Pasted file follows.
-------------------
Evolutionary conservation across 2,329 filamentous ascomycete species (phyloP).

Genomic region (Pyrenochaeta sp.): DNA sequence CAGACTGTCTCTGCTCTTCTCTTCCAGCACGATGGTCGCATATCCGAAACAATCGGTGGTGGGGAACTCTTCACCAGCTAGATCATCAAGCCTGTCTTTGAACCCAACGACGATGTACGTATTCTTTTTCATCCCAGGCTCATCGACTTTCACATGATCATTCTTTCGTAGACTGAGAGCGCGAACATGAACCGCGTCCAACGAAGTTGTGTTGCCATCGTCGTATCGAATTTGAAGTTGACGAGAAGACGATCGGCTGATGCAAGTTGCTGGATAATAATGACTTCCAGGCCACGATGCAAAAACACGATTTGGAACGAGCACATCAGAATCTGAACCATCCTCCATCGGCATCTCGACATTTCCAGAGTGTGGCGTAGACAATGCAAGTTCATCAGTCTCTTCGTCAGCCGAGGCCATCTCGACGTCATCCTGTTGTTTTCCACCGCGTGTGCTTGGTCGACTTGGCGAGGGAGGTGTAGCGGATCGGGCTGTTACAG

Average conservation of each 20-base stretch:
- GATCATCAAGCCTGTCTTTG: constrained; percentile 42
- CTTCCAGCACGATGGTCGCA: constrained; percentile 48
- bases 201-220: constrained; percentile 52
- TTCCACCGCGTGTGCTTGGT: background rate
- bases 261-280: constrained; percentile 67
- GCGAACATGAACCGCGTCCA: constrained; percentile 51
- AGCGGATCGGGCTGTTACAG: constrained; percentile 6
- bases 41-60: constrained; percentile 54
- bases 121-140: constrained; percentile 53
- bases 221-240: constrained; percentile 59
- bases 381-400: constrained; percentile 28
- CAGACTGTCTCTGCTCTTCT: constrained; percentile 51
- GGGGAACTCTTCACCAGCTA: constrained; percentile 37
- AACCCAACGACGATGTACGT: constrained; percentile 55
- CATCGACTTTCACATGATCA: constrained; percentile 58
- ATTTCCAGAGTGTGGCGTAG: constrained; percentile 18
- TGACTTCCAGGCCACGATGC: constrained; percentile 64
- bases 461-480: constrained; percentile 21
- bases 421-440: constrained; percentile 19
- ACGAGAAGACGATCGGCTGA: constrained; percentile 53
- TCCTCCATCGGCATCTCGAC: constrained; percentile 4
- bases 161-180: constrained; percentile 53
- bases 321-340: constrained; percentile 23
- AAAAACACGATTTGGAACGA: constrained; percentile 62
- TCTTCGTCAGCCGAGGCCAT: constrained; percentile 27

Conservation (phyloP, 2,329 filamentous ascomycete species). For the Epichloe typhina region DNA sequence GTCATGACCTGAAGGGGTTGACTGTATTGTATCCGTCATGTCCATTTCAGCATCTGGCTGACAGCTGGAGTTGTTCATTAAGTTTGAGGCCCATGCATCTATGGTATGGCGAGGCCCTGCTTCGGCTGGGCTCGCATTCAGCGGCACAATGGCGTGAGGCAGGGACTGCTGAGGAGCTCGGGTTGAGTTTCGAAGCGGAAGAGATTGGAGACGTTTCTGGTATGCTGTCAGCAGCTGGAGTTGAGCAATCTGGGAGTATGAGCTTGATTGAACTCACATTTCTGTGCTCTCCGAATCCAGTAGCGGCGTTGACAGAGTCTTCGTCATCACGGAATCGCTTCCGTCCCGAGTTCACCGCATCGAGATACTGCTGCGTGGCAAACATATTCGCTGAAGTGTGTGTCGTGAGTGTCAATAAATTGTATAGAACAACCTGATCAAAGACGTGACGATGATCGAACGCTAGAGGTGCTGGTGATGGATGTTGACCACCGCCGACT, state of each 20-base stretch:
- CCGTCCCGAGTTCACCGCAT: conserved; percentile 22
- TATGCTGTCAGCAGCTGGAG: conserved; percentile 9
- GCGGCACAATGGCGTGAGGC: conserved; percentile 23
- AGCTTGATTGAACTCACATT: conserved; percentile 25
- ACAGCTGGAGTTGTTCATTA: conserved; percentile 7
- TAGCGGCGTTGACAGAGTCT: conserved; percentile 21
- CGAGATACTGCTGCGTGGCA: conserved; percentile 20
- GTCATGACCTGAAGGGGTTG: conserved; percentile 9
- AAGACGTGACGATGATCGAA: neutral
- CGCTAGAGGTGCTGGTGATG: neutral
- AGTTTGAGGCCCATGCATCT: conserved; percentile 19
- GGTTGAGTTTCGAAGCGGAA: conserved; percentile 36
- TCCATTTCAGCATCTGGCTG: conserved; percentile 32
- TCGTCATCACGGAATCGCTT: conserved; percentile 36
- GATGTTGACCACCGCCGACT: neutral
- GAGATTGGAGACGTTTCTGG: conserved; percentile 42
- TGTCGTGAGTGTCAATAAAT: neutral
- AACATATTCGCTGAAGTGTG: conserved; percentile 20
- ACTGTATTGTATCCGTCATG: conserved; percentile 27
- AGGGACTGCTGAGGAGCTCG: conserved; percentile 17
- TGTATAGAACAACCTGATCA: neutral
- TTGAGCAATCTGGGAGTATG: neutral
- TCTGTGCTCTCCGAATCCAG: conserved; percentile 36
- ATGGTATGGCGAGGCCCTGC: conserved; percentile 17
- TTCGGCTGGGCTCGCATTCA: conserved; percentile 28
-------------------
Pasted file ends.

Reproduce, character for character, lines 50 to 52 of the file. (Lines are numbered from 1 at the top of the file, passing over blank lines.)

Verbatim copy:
- TGTATAGAACAACCTGATCA: neutral
- TTGAGCAATCTGGGAGTATG: neutral
- TCTGTGCTCTCCGAATCCAG: conserved; percentile 36